matriculate matriculate  /mə ˈtrɪk jə leɪt/


  1. (n) someone who has been admitted to a college or university
  2. (v) enroll as a student

Derived Word(s)


  • Matriculation today is becoming dearer and tougher with burgeoning costs and hundreds of overseas students queuing up for seats.



  1. "It is exciting to have the team come through like that," McCarthy said. "You hold out hope in that situation. It never seems to matriculate but in that inning it did. The bats are starting to come alive."
    on Apr 9, 2007 By: Brandon McCarthy Source: Sports Network

  2. "The baby boomers who wished to matriculate and go to university had to do either mathematics or a foreign language and many chose the latter," Abbott said at an Asialink-Asia Society forum in Canberra on Tuesday. "Since that compulsion was...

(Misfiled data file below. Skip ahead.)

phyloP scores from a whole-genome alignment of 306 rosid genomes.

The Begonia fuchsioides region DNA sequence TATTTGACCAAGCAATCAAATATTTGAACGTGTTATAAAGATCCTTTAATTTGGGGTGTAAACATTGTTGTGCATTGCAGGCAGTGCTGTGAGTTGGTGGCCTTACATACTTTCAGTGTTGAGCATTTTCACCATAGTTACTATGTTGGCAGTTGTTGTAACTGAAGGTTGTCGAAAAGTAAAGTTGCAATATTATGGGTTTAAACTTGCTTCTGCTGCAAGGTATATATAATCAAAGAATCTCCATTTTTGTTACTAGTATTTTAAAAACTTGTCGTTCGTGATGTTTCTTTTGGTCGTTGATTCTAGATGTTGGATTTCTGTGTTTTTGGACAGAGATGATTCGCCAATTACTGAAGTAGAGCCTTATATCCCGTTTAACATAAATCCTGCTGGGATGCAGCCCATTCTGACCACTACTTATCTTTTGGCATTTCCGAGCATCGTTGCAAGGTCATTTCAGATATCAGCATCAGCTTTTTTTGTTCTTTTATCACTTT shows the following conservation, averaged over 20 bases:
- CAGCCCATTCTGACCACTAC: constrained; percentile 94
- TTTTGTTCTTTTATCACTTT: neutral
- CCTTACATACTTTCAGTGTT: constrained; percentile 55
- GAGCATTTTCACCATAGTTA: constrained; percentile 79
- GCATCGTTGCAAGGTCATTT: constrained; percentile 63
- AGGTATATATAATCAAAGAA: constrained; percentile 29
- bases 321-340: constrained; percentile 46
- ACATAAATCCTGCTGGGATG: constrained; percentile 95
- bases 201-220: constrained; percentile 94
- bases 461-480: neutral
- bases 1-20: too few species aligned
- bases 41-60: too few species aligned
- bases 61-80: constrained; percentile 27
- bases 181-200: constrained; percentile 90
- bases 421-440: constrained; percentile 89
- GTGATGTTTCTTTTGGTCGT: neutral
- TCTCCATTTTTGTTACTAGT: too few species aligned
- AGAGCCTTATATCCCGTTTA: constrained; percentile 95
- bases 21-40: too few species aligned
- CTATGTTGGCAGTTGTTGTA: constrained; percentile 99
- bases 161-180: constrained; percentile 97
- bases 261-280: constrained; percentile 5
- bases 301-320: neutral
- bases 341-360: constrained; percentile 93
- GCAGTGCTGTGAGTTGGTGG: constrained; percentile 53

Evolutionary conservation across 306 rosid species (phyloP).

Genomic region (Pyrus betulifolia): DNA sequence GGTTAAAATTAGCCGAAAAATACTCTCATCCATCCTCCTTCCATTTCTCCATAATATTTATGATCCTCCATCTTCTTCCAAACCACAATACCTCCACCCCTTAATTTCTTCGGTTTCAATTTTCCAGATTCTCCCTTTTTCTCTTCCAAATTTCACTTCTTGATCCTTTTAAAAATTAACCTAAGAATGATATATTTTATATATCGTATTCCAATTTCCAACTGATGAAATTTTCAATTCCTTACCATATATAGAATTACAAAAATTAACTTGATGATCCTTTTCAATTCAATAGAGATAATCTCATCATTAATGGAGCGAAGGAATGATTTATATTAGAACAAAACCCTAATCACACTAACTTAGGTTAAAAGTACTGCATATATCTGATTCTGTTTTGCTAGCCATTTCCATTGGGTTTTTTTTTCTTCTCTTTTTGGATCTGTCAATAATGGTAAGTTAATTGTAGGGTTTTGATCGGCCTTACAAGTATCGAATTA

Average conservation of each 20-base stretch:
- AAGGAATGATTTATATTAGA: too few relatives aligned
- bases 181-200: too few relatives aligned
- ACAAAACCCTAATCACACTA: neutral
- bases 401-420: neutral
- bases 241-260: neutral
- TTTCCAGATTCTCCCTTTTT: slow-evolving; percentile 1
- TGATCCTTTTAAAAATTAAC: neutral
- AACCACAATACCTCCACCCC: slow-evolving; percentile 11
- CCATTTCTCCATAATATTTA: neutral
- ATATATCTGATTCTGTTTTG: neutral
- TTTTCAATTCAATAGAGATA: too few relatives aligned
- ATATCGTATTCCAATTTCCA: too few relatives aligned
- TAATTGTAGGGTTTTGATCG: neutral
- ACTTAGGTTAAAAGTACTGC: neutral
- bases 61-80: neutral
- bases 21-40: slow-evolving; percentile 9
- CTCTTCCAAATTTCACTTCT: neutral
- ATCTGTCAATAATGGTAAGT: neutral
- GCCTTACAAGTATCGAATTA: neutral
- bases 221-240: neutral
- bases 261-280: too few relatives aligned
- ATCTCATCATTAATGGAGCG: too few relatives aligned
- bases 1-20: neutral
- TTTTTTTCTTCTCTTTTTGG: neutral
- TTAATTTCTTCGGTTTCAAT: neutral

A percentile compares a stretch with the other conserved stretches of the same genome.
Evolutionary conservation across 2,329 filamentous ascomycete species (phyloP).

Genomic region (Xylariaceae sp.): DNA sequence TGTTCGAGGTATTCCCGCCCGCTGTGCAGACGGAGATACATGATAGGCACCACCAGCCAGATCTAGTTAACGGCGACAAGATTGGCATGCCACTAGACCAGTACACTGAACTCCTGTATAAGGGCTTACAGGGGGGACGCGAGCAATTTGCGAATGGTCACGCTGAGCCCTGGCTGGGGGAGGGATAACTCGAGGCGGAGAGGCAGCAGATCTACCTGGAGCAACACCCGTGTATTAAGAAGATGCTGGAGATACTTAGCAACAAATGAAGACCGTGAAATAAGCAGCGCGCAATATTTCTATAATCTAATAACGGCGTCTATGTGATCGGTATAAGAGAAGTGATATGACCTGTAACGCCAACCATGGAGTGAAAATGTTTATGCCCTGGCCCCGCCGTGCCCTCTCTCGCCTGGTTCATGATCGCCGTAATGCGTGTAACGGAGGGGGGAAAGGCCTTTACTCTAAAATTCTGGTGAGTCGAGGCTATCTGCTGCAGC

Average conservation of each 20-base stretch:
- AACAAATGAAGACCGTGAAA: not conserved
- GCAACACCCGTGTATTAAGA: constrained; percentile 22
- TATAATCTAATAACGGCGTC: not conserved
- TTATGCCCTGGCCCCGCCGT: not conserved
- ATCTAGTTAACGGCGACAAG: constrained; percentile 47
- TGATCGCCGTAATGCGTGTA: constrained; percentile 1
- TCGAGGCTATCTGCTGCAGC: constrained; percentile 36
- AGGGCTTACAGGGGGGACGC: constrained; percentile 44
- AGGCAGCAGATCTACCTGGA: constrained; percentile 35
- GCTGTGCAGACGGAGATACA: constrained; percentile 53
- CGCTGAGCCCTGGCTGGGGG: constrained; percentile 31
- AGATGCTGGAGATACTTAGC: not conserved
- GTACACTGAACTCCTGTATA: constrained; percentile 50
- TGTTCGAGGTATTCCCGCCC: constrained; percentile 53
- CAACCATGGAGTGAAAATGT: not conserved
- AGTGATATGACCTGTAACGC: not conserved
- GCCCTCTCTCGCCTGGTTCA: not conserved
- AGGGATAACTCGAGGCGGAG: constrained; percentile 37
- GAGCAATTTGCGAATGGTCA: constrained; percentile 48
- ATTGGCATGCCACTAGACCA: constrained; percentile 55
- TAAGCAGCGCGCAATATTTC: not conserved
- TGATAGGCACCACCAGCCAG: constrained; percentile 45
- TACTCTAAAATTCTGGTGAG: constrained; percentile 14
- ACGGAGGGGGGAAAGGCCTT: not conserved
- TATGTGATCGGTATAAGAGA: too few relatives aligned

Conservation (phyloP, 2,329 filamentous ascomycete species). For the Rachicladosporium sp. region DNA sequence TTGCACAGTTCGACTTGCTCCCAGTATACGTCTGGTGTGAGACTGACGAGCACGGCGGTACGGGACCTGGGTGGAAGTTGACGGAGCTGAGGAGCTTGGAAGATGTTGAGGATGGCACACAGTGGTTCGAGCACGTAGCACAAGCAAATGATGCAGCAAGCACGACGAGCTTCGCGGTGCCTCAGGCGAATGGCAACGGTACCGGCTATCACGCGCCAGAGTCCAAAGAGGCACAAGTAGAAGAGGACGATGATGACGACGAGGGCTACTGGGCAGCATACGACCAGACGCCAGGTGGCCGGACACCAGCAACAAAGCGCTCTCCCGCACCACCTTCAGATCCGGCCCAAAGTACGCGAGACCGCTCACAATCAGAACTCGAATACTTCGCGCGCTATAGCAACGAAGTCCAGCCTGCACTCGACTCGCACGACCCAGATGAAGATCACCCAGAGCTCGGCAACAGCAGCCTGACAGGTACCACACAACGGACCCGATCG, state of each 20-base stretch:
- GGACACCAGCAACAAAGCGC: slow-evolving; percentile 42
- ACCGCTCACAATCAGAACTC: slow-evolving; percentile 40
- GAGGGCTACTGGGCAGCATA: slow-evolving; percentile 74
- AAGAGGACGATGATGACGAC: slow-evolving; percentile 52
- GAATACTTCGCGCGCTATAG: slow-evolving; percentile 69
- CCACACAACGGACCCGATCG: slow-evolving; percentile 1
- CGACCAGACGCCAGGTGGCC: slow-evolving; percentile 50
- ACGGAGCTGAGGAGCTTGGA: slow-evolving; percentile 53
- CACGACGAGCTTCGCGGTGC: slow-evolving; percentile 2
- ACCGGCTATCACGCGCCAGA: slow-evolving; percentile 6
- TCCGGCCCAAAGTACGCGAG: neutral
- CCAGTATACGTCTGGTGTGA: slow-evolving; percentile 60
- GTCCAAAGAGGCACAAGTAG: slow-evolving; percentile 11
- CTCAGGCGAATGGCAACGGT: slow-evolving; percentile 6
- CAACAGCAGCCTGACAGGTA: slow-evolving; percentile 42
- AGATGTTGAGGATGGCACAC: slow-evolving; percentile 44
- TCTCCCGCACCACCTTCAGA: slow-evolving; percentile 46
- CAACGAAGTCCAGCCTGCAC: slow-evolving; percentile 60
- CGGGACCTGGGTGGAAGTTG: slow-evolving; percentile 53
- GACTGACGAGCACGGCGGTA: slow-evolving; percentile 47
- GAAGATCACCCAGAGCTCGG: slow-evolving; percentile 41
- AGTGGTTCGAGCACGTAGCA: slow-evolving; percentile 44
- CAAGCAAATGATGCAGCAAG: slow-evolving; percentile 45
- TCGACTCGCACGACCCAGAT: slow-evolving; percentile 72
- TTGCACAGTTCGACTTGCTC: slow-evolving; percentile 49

on May 28, 2010 By: Tony Abbott Source: Sydney Morning Herald

  3. "We all know that these elections are something of a matriculate exam for your country. We expect for them to be conducted without irregularities, to ensure that last year's incidents are left behind as an exception," said Mirek Topolanek, the...
    on Mar 10, 2009 By: Mirek Topolanek Source: Focus News

Word of the Day
infatuated infatuated
/ɪn ˈfæ tʃu ˌeɪ tɪd /